There are hundreds of such things in life. And only the sick soul fails to laugh. But we live in a day when, it seems to me, few pastors are falling off their horse on the side of excessive seriousness. The trend is all in the other direction—toward the flippant, casual, clever, hip feel of entertainment. The main problem with this is that it is out of sync with the subject matter of the Bible and diminishes our people’s capacities to discern and feel the weight of glorious truth.

The sheer thought of God should make us tremble. Isaiah 66:2 says, “All these things my hand has made, and so all these things came to be, declares the Lord. But this is the one to whom I will look: he who is humble and contrite in spirit and trembles at my word.” Quipping and jesting about God—or in an effort to point to God—simply means a person is oblivious to reality. The domestication of God is a curse on preaching in our day. We need to recover reality and the language of majesty and holiness and awe and glory: “Who is like you, O Lord, among the gods? Who is like you, majestic in holiness, awesome in glorious deeds, doing wonders?” (Exod 15:11).

Sin is intrinsically ugly and outrageous in the universe. To trifle with sin and treat it as minor or casual is to miss what it is. We get some idea of its outrage by considering the images of physical suffering and agony that have entered the world to testify to sin’s moral horror.

And if we do not feel the immensity of sin’s contemptibleness from its images in human suffering, then the final penalty of it should make us shiver with what it must really be: “He . . . will drink the wine of God’s wrath, poured full strength into the cup of his anger, and he will be tormented with fire and sulfur in the presence of the holy angels and in the presence of the Lamb. And the smoke of their torment goes up forever and ever, and they have no rest, day or night” (Rev 14:10–11).

Sin’s outcome is eternal misery. What infinite ugliness then must be the ugliness of sin. This is the constant subject of preaching, for this is what we must ever overcome. It is more serious than Satan and sickness and insanity. None of those can damn a soul. Only sin can damn. This we must defeat in preaching, or all is in vain. Flippancy in and around our preaching communicates to people that sin is not as serious as the Bible says it is.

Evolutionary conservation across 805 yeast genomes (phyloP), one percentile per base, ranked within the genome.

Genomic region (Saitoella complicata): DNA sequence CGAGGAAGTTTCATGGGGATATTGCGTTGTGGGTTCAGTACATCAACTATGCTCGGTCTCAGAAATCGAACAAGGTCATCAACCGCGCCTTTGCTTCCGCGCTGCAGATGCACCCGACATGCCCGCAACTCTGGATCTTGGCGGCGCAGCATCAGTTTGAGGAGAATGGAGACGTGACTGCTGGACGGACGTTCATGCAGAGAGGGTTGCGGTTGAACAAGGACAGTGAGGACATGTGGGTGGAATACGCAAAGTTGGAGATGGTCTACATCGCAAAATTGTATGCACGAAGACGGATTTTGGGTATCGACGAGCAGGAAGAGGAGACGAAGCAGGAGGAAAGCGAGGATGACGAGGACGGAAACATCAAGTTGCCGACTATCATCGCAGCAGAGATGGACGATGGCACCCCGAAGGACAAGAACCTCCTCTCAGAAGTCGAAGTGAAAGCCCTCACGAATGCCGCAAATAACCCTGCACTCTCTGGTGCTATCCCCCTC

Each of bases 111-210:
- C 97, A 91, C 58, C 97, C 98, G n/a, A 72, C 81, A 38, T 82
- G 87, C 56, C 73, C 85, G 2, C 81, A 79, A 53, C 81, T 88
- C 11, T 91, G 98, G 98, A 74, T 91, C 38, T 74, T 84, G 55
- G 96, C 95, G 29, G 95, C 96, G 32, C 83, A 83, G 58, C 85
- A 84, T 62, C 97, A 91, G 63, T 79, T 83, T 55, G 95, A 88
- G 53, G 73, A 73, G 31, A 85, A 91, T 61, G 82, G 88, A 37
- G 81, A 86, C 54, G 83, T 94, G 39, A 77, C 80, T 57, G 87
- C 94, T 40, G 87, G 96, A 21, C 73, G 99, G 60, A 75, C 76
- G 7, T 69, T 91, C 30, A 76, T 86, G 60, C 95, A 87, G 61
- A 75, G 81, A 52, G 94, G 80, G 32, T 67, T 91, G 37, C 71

Jesus, more than anyone else in the Bible—and the apostle of love, after him (see Rev 14:10–11 above)—spoke of the horrors of hell. Jesus spoke of “outer darkness” (Matt 18:12), and “weeping and gnashing of teeth” (Matt 13:50), and a place where “their worm does not die” (Mark 9:48), and “unquenchable fire” (Mark 9:43), and a “place of torment” (Luke 16:28). These are descriptions of an eternity to which many people are heading because “the gate is wide and the way is broad that leads to destruction” (Matt 7:13).

Preaching has hell ever in view because so many people are going there and because the Word of God saves from hell. This makes a preacher earnest. If it does not, he is simply out of touch with reality.

The death of Jesus was unspeakably horrible. Not only because of its moral hideousness as the ultimate desecration of the infinitely pure Son of God but also as one of the most cruel kinds of torture a human can endure. The central saving event of our preaching was a horrible reality. Had we been there, we probably would have thrown up at the sight and then wept uncontrollably at the suffering of the most precious Person who has ever lived.

This act was the price for all we offer in preaching. Virtually every benefit or hope we offer in preaching was obtained at this cost. How can any of it be trifled with?

Read the article in full here –